Is this going to be a long recession?

There is much talk of green shoots heralding the end of the global recession. Stock markets are shooting up globally.

But the International Monetary Fund (IMF) has just issued its gloomiest forecast ever. It says world GDP, which has never shrunk since the Great Depression, will shrink 1.3% in 2009, and then inch up to 1.9% in 2010. Growth of less than 2% indicates a global recession. So, serious recovery will not come before 2011.

The government predicts a rapid recovery in the second half of this fiscal year. The RBI projects 6.5% growth in 2009-10. But the IMF’s projection for India is just 4.8%. Maybe the IMF will revise its projections upwards. Yet, we must ask, why is the IMF so downbeat?

Indian economists focus largely on the Indian scene, while the IMF focuses on the dismal world economy. History shows that recessions accompanied by a financial crisis are deep and long. India has no financial crisis, and so Indians are complacent. But the world has a gigantic financial crisis.

The IMF sees world growth being strangled by what it calls negative feedback loops. The financial crisis first reduces cash flow to producing sectors. This causes a recession, with producing sectors slashing production and employment. But the recession then makes the financial crisis worse — more corporations and individuals default on bank loans. The banks respond by cutting credit further, and this hits production and employment further. This is the negative feedback loop.

The IMF now estimates that lending institutions globally may eventually have to write down a staggering $4 trillion of bad debts, four times India’s GDP! The US is worst off, having to write down $2.7 trillion. But Europe also has to write down $1.2 trillion, and Japan $149 billion. Faced with this red ink, some of the biggest global banks are technically bust. They need to raise huge sums of fresh capital, enough to write off their bad debts and start lending again. But who will supply so much? Certainly not private investors, who have already lost a fortune. So governments globally have mounted a massive rescue effort. In the US, public-private partnerships are also being tried to provide fresh billions.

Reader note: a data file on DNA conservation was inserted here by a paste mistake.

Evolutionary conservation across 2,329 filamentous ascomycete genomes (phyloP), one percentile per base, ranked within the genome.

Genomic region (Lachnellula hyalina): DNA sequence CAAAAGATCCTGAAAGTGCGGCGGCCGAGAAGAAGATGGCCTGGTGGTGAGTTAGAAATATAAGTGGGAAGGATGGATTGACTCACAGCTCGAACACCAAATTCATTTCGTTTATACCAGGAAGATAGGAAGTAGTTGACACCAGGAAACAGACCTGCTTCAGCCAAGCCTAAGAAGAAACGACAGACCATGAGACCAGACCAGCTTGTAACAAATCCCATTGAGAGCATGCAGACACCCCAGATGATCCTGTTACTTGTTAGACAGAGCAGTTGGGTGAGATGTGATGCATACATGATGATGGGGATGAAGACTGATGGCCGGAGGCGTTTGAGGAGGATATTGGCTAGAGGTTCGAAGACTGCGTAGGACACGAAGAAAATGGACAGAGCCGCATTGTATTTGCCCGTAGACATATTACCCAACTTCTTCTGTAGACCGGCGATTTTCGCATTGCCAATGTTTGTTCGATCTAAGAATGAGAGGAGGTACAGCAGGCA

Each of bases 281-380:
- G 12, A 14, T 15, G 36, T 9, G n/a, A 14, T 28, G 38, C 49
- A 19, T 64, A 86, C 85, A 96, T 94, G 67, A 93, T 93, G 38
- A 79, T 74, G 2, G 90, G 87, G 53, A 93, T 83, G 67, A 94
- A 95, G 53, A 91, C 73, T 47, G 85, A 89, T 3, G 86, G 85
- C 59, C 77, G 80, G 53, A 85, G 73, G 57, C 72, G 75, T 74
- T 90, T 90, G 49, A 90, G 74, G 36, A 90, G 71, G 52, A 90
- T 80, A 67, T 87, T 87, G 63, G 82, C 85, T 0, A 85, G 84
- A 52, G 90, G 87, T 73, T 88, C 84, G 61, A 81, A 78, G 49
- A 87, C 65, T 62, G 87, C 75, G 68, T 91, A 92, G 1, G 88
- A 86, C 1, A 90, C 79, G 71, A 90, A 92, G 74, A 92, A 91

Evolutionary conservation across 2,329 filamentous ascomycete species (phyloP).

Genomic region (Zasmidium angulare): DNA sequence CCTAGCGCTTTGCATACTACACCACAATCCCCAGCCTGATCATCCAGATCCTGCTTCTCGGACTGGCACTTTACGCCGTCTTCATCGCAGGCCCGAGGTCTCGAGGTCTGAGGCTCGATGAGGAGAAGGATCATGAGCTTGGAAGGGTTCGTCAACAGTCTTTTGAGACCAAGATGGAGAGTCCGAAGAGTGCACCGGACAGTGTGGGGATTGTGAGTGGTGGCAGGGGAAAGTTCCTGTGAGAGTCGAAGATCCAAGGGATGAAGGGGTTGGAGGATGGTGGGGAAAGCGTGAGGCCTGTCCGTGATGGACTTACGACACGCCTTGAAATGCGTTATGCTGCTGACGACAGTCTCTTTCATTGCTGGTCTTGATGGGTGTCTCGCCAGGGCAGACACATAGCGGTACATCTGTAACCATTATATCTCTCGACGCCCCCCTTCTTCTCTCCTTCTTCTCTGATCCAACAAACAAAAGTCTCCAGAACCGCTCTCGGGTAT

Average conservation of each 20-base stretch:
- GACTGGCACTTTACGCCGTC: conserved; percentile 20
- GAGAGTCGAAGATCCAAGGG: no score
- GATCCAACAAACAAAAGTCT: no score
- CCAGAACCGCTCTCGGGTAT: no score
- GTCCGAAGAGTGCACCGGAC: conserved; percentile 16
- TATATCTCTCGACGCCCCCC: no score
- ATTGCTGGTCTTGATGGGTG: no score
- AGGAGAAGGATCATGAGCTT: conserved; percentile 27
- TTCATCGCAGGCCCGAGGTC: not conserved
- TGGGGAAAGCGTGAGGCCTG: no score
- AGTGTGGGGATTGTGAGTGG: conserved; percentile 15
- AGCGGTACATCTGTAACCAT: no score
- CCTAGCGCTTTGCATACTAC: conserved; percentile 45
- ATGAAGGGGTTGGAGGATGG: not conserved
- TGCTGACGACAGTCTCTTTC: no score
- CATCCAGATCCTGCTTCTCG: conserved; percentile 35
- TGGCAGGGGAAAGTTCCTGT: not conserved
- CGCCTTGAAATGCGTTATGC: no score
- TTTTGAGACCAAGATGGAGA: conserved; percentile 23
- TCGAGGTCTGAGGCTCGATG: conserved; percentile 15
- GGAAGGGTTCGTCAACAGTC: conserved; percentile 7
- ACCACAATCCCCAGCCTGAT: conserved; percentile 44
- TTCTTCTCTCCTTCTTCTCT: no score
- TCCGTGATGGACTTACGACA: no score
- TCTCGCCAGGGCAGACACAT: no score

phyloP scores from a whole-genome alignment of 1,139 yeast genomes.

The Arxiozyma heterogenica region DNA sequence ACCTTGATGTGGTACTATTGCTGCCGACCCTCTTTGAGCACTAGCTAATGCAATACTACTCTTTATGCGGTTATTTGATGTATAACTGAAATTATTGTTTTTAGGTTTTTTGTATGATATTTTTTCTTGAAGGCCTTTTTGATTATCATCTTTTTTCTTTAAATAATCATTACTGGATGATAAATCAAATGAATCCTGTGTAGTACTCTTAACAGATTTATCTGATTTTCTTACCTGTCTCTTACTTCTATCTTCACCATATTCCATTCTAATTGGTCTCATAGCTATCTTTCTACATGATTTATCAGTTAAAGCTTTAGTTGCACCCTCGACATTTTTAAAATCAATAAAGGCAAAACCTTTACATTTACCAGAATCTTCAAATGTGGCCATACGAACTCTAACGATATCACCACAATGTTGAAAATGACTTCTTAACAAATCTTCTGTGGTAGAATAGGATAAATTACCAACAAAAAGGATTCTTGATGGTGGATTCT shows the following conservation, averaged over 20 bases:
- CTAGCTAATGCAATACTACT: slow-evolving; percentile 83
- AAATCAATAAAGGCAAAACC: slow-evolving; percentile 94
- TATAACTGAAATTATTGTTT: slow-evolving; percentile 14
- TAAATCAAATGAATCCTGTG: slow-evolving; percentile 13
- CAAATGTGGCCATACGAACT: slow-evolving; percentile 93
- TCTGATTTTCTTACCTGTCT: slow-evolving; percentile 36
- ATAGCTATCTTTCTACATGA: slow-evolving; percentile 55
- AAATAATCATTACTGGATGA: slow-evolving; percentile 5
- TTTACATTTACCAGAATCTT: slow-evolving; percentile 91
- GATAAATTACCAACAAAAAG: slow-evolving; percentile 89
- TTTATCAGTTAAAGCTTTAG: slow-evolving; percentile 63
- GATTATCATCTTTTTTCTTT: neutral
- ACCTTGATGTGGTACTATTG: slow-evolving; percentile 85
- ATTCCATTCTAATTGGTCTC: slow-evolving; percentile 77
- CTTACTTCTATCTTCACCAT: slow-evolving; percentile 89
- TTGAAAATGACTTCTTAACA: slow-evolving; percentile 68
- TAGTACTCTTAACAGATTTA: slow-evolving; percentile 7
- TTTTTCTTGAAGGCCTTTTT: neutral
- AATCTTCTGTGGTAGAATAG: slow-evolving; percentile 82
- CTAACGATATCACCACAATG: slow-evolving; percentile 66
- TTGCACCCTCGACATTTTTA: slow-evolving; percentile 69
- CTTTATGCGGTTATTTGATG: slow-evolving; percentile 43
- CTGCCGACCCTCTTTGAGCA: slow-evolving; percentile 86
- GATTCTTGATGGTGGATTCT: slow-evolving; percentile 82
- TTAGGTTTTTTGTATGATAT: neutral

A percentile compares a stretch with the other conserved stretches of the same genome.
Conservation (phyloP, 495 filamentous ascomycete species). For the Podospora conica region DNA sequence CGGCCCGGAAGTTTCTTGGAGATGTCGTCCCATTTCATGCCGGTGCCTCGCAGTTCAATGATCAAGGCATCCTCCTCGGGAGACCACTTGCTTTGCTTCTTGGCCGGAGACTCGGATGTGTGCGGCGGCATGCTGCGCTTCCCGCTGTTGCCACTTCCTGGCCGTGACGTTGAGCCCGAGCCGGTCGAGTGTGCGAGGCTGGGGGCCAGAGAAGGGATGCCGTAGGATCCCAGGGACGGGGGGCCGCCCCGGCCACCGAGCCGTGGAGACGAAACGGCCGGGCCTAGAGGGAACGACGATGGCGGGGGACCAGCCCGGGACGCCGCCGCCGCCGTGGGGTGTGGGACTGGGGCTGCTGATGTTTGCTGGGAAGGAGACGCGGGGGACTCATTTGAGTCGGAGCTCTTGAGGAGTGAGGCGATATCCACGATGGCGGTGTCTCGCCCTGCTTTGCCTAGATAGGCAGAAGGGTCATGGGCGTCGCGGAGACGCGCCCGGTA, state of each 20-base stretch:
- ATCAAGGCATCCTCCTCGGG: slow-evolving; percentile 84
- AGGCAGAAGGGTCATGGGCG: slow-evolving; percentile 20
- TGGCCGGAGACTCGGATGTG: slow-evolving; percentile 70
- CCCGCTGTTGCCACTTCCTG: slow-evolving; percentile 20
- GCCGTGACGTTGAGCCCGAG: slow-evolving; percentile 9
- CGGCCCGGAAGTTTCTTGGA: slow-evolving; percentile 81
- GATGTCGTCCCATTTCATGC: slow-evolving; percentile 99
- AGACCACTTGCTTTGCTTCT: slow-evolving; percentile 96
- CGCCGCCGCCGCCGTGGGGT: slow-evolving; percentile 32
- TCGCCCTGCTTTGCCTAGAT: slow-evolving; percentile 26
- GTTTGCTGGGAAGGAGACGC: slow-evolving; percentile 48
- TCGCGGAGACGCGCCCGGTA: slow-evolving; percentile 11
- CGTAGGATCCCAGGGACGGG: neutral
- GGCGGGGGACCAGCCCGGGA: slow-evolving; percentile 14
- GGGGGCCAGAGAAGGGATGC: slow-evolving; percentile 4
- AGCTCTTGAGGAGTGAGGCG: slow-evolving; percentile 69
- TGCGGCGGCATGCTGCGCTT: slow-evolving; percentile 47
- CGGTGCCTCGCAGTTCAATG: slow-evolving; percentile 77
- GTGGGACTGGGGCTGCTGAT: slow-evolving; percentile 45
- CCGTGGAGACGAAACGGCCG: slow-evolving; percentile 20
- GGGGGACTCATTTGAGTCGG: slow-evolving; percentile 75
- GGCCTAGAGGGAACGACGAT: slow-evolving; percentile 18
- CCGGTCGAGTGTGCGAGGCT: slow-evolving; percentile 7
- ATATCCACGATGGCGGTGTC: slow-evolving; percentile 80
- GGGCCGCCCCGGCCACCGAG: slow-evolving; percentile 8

Banks have lent too much in relation to their own tangible capital. To move to the point where their loans come down to 16.5 times their tangible equity — a conservative target — US banks have to raise an additional $500 billion, European banks $950 billion, and British banks $250 billion of equity. These are staggeringly large sums, considering how much rescue money has already been dished out.

Yet, until the financial sector is made solvent again, it will not restart lending fast enough to kickstart the world economy. The world needs to go from negative to positive feedback loops. For that, banks must lend much more to productive sectors, which will then raise production and employment, which will then boost bank profits and encourage further lending. That’s how the current vicious cycle can give way to a virtuous one.

Apart from equity, governments have so far provided a massive $8.9 trillion to banks through lines of credit, asset purchase schemes and guarantees. You might think that’s more than enough. But the IMF estimates that this is less than one-third of their needs. Bank deposits will grow with GDP, of course, providing them with some cash for lending. But the banks also need sums for repaying their old obligations. The refinancing gap of banks, the IMF estimates, will rise from $20.7 trillion in late 2008 to $25.6 trillion in 2011. The danger is that they will meet this by slashing future lending.

The sums needed for rekindling the world financial sector are frighteningly large. But the US and European public is already rebelling against providing more taxpayer money to rescue bankers, who are reviled as crooks and thieves. The culpability of the bankers is beyond question, but they have also suffered: the billions they got in stock options have become largely worthless with the stock market crash. However, if the public refuses to allow governments to pour additional hundreds of billions into rescues, then the global financial system may be starved of essential capital. And if so, the negative feedback loops will continue, and the recession too.

Now, some economists like Michael Mussa disagree strongly with the IMF. They give historical examples of economies recovering despite little or no recovery in bank credit. Once confidence soars, that alone can spark fresh production and credit, a virtuous cycle. Optimists like Mussa and Surjit Bhalla predict a V-shaped recovery. I myself tend towards pessimism. Let’s hope for the best, but prepare for the worst.

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